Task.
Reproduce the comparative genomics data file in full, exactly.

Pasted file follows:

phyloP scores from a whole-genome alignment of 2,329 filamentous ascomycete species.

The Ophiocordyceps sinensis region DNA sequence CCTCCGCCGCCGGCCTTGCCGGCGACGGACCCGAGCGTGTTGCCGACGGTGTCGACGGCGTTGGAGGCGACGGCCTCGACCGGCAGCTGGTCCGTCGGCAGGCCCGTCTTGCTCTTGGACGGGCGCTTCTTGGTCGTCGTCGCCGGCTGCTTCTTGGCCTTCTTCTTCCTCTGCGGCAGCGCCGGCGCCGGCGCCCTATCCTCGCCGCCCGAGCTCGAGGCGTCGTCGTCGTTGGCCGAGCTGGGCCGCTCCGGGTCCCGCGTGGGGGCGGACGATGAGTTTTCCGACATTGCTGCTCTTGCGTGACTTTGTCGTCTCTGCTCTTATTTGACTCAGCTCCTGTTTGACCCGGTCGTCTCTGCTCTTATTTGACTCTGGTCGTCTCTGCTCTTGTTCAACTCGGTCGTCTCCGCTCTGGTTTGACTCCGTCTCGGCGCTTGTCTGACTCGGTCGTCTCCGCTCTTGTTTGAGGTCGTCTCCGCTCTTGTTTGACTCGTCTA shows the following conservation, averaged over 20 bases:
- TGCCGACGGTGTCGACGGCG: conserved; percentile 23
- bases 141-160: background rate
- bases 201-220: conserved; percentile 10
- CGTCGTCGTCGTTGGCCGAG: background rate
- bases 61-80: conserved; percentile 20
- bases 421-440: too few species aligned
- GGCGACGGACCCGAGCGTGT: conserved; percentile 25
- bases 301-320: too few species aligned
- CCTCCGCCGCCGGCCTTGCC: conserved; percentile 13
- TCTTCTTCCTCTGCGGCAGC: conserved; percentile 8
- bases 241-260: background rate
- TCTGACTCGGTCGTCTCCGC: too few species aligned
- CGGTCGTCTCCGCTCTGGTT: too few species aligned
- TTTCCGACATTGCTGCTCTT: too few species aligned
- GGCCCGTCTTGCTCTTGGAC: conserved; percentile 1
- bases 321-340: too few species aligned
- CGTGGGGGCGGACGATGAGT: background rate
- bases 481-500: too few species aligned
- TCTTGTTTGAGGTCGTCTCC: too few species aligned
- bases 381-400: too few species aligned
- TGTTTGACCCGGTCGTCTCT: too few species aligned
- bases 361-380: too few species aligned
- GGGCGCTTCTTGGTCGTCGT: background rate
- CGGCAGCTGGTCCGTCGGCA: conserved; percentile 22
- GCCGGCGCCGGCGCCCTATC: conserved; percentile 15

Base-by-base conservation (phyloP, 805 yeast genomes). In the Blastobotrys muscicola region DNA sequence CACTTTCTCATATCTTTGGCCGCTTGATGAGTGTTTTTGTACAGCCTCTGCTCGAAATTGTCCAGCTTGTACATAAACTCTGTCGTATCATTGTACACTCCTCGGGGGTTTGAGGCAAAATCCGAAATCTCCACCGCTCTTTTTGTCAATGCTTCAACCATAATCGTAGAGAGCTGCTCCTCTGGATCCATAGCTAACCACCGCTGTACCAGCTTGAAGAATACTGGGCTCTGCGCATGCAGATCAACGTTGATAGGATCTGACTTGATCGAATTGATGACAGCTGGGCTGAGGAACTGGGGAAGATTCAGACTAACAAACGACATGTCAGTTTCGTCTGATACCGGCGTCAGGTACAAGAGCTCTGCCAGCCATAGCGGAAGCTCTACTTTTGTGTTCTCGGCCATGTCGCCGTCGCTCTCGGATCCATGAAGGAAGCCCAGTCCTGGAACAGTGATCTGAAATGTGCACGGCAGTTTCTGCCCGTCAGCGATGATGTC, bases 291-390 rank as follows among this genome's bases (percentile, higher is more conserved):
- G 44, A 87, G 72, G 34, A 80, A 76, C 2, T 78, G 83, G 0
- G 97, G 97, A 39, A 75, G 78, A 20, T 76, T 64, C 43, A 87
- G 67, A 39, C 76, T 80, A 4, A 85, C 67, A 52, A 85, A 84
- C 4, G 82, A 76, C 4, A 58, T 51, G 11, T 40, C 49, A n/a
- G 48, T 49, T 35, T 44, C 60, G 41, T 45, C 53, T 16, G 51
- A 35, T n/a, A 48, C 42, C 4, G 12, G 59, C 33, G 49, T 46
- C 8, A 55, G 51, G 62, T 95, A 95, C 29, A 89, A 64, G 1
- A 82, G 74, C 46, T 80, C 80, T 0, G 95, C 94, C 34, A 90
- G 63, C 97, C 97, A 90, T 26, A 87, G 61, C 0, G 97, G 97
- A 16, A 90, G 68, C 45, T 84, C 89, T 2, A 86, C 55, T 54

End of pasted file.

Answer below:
phyloP scores from a whole-genome alignment of 2,329 filamentous ascomycete species.

The Ophiocordyceps sinensis region DNA sequence CCTCCGCCGCCGGCCTTGCCGGCGACGGACCCGAGCGTGTTGCCGACGGTGTCGACGGCGTTGGAGGCGACGGCCTCGACCGGCAGCTGGTCCGTCGGCAGGCCCGTCTTGCTCTTGGACGGGCGCTTCTTGGTCGTCGTCGCCGGCTGCTTCTTGGCCTTCTTCTTCCTCTGCGGCAGCGCCGGCGCCGGCGCCCTATCCTCGCCGCCCGAGCTCGAGGCGTCGTCGTCGTTGGCCGAGCTGGGCCGCTCCGGGTCCCGCGTGGGGGCGGACGATGAGTTTTCCGACATTGCTGCTCTTGCGTGACTTTGTCGTCTCTGCTCTTATTTGACTCAGCTCCTGTTTGACCCGGTCGTCTCTGCTCTTATTTGACTCTGGTCGTCTCTGCTCTTGTTCAACTCGGTCGTCTCCGCTCTGGTTTGACTCCGTCTCGGCGCTTGTCTGACTCGGTCGTCTCCGCTCTTGTTTGAGGTCGTCTCCGCTCTTGTTTGACTCGTCTA shows the following conservation, averaged over 20 bases:
- TGCCGACGGTGTCGACGGCG: conserved; percentile 23
- bases 141-160: background rate
- bases 201-220: conserved; percentile 10
- CGTCGTCGTCGTTGGCCGAG: background rate
- bases 61-80: conserved; percentile 20
- bases 421-440: too few species aligned
- GGCGACGGACCCGAGCGTGT: conserved; percentile 25
- bases 301-320: too few species aligned
- CCTCCGCCGCCGGCCTTGCC: conserved; percentile 13
- TCTTCTTCCTCTGCGGCAGC: conserved; percentile 8
- bases 241-260: background rate
- TCTGACTCGGTCGTCTCCGC: too few species aligned
- CGGTCGTCTCCGCTCTGGTT: too few species aligned
- TTTCCGACATTGCTGCTCTT: too few species aligned
- GGCCCGTCTTGCTCTTGGAC: conserved; percentile 1
- bases 321-340: too few species aligned
- CGTGGGGGCGGACGATGAGT: background rate
- bases 481-500: too few species aligned
- TCTTGTTTGAGGTCGTCTCC: too few species aligned
- bases 381-400: too few species aligned
- TGTTTGACCCGGTCGTCTCT: too few species aligned
- bases 361-380: too few species aligned
- GGGCGCTTCTTGGTCGTCGT: background rate
- CGGCAGCTGGTCCGTCGGCA: conserved; percentile 22
- GCCGGCGCCGGCGCCCTATC: conserved; percentile 15

Base-by-base conservation (phyloP, 805 yeast genomes). In the Blastobotrys muscicola region DNA sequence CACTTTCTCATATCTTTGGCCGCTTGATGAGTGTTTTTGTACAGCCTCTGCTCGAAATTGTCCAGCTTGTACATAAACTCTGTCGTATCATTGTACACTCCTCGGGGGTTTGAGGCAAAATCCGAAATCTCCACCGCTCTTTTTGTCAATGCTTCAACCATAATCGTAGAGAGCTGCTCCTCTGGATCCATAGCTAACCACCGCTGTACCAGCTTGAAGAATACTGGGCTCTGCGCATGCAGATCAACGTTGATAGGATCTGACTTGATCGAATTGATGACAGCTGGGCTGAGGAACTGGGGAAGATTCAGACTAACAAACGACATGTCAGTTTCGTCTGATACCGGCGTCAGGTACAAGAGCTCTGCCAGCCATAGCGGAAGCTCTACTTTTGTGTTCTCGGCCATGTCGCCGTCGCTCTCGGATCCATGAAGGAAGCCCAGTCCTGGAACAGTGATCTGAAATGTGCACGGCAGTTTCTGCCCGTCAGCGATGATGTC, bases 291-390 rank as follows among this genome's bases (percentile, higher is more conserved):
- G 44, A 87, G 72, G 34, A 80, A 76, C 2, T 78, G 83, G 0
- G 97, G 97, A 39, A 75, G 78, A 20, T 76, T 64, C 43, A 87
- G 67, A 39, C 76, T 80, A 4, A 85, C 67, A 52, A 85, A 84
- C 4, G 82, A 76, C 4, A 58, T 51, G 11, T 40, C 49, A n/a
- G 48, T 49, T 35, T 44, C 60, G 41, T 45, C 53, T 16, G 51
- A 35, T n/a, A 48, C 42, C 4, G 12, G 59, C 33, G 49, T 46
- C 8, A 55, G 51, G 62, T 95, A 95, C 29, A 89, A 64, G 1
- A 82, G 74, C 46, T 80, C 80, T 0, G 95, C 94, C 34, A 90
- G 63, C 97, C 97, A 90, T 26, A 87, G 61, C 0, G 97, G 97
- A 16, A 90, G 68, C 45, T 84, C 89, T 2, A 86, C 55, T 54